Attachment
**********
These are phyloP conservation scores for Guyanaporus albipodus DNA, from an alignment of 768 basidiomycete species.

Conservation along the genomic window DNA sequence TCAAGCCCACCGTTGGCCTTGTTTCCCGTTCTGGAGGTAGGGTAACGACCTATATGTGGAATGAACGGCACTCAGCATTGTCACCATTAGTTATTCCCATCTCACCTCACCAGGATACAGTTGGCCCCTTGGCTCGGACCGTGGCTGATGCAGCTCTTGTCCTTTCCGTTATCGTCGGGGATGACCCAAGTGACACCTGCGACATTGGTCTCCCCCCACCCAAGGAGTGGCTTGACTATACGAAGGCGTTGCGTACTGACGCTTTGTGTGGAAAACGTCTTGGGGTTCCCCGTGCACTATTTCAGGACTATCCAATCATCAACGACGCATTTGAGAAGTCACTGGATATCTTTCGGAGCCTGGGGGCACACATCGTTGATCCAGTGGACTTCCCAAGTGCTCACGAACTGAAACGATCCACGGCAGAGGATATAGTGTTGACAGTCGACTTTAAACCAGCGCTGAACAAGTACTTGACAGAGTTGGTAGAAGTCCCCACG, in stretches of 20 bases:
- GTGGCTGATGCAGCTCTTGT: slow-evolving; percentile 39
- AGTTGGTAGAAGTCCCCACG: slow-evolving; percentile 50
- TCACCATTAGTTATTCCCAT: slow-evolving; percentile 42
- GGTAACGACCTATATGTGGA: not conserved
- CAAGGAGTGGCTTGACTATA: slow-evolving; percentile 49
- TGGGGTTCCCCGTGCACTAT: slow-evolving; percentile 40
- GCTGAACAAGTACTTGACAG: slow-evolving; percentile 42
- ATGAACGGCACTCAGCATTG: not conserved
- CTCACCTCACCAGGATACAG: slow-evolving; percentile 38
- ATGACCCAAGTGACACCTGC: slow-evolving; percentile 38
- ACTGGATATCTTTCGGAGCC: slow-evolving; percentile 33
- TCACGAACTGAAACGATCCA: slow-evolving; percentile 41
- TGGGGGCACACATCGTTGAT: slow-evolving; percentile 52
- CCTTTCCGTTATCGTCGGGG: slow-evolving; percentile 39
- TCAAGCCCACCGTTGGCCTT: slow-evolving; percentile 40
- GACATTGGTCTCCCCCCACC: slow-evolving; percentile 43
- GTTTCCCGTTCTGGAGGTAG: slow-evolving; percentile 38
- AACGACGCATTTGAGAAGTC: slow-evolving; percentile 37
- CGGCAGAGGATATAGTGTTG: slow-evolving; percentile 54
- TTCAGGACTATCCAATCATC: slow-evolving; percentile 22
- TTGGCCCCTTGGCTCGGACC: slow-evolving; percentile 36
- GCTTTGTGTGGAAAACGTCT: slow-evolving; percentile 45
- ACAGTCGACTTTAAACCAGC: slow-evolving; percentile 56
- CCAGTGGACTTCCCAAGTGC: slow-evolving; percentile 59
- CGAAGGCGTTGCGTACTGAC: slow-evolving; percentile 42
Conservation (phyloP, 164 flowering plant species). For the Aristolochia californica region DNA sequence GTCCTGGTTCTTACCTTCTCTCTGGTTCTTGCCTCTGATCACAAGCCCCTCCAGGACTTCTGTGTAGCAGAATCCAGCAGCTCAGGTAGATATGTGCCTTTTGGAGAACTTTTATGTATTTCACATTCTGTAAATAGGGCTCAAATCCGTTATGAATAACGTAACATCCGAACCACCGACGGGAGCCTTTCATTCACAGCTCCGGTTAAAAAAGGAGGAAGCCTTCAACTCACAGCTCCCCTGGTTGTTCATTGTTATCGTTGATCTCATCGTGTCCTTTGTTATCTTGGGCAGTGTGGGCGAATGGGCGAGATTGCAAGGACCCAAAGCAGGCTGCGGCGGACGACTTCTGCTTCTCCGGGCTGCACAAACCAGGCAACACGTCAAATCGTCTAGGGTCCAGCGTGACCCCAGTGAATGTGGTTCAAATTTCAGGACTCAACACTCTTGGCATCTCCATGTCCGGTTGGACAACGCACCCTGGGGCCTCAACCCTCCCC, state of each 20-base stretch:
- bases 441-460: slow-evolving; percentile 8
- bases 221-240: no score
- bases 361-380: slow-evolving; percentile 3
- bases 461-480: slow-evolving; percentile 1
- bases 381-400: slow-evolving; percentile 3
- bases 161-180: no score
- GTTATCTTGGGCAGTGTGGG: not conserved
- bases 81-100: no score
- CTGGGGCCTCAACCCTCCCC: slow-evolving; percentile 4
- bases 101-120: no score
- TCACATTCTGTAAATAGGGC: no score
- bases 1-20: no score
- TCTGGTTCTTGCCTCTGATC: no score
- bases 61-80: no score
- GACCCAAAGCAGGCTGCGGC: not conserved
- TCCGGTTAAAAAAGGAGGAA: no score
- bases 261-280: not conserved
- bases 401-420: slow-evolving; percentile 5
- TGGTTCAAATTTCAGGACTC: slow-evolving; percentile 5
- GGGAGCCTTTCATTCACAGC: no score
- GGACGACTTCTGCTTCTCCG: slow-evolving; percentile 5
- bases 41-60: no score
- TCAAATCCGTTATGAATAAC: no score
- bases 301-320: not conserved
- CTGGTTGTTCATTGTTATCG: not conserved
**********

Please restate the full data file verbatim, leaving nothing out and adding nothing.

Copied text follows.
These are phyloP conservation scores for Guyanaporus albipodus DNA, from an alignment of 768 basidiomycete species.

Conservation along the genomic window DNA sequence TCAAGCCCACCGTTGGCCTTGTTTCCCGTTCTGGAGGTAGGGTAACGACCTATATGTGGAATGAACGGCACTCAGCATTGTCACCATTAGTTATTCCCATCTCACCTCACCAGGATACAGTTGGCCCCTTGGCTCGGACCGTGGCTGATGCAGCTCTTGTCCTTTCCGTTATCGTCGGGGATGACCCAAGTGACACCTGCGACATTGGTCTCCCCCCACCCAAGGAGTGGCTTGACTATACGAAGGCGTTGCGTACTGACGCTTTGTGTGGAAAACGTCTTGGGGTTCCCCGTGCACTATTTCAGGACTATCCAATCATCAACGACGCATTTGAGAAGTCACTGGATATCTTTCGGAGCCTGGGGGCACACATCGTTGATCCAGTGGACTTCCCAAGTGCTCACGAACTGAAACGATCCACGGCAGAGGATATAGTGTTGACAGTCGACTTTAAACCAGCGCTGAACAAGTACTTGACAGAGTTGGTAGAAGTCCCCACG, in stretches of 20 bases:
- GTGGCTGATGCAGCTCTTGT: slow-evolving; percentile 39
- AGTTGGTAGAAGTCCCCACG: slow-evolving; percentile 50
- TCACCATTAGTTATTCCCAT: slow-evolving; percentile 42
- GGTAACGACCTATATGTGGA: not conserved
- CAAGGAGTGGCTTGACTATA: slow-evolving; percentile 49
- TGGGGTTCCCCGTGCACTAT: slow-evolving; percentile 40
- GCTGAACAAGTACTTGACAG: slow-evolving; percentile 42
- ATGAACGGCACTCAGCATTG: not conserved
- CTCACCTCACCAGGATACAG: slow-evolving; percentile 38
- ATGACCCAAGTGACACCTGC: slow-evolving; percentile 38
- ACTGGATATCTTTCGGAGCC: slow-evolving; percentile 33
- TCACGAACTGAAACGATCCA: slow-evolving; percentile 41
- TGGGGGCACACATCGTTGAT: slow-evolving; percentile 52
- CCTTTCCGTTATCGTCGGGG: slow-evolving; percentile 39
- TCAAGCCCACCGTTGGCCTT: slow-evolving; percentile 40
- GACATTGGTCTCCCCCCACC: slow-evolving; percentile 43
- GTTTCCCGTTCTGGAGGTAG: slow-evolving; percentile 38
- AACGACGCATTTGAGAAGTC: slow-evolving; percentile 37
- CGGCAGAGGATATAGTGTTG: slow-evolving; percentile 54
- TTCAGGACTATCCAATCATC: slow-evolving; percentile 22
- TTGGCCCCTTGGCTCGGACC: slow-evolving; percentile 36
- GCTTTGTGTGGAAAACGTCT: slow-evolving; percentile 45
- ACAGTCGACTTTAAACCAGC: slow-evolving; percentile 56
- CCAGTGGACTTCCCAAGTGC: slow-evolving; percentile 59
- CGAAGGCGTTGCGTACTGAC: slow-evolving; percentile 42
Conservation (phyloP, 164 flowering plant species). For the Aristolochia californica region DNA sequence GTCCTGGTTCTTACCTTCTCTCTGGTTCTTGCCTCTGATCACAAGCCCCTCCAGGACTTCTGTGTAGCAGAATCCAGCAGCTCAGGTAGATATGTGCCTTTTGGAGAACTTTTATGTATTTCACATTCTGTAAATAGGGCTCAAATCCGTTATGAATAACGTAACATCCGAACCACCGACGGGAGCCTTTCATTCACAGCTCCGGTTAAAAAAGGAGGAAGCCTTCAACTCACAGCTCCCCTGGTTGTTCATTGTTATCGTTGATCTCATCGTGTCCTTTGTTATCTTGGGCAGTGTGGGCGAATGGGCGAGATTGCAAGGACCCAAAGCAGGCTGCGGCGGACGACTTCTGCTTCTCCGGGCTGCACAAACCAGGCAACACGTCAAATCGTCTAGGGTCCAGCGTGACCCCAGTGAATGTGGTTCAAATTTCAGGACTCAACACTCTTGGCATCTCCATGTCCGGTTGGACAACGCACCCTGGGGCCTCAACCCTCCCC, state of each 20-base stretch:
- bases 441-460: slow-evolving; percentile 8
- bases 221-240: no score
- bases 361-380: slow-evolving; percentile 3
- bases 461-480: slow-evolving; percentile 1
- bases 381-400: slow-evolving; percentile 3
- bases 161-180: no score
- GTTATCTTGGGCAGTGTGGG: not conserved
- bases 81-100: no score
- CTGGGGCCTCAACCCTCCCC: slow-evolving; percentile 4
- bases 101-120: no score
- TCACATTCTGTAAATAGGGC: no score
- bases 1-20: no score
- TCTGGTTCTTGCCTCTGATC: no score
- bases 61-80: no score
- GACCCAAAGCAGGCTGCGGC: not conserved
- TCCGGTTAAAAAAGGAGGAA: no score
- bases 261-280: not conserved
- bases 401-420: slow-evolving; percentile 5
- TGGTTCAAATTTCAGGACTC: slow-evolving; percentile 5
- GGGAGCCTTTCATTCACAGC: no score
- GGACGACTTCTGCTTCTCCG: slow-evolving; percentile 5
- bases 41-60: no score
- TCAAATCCGTTATGAATAAC: no score
- bases 301-320: not conserved
- CTGGTTGTTCATTGTTATCG: not conserved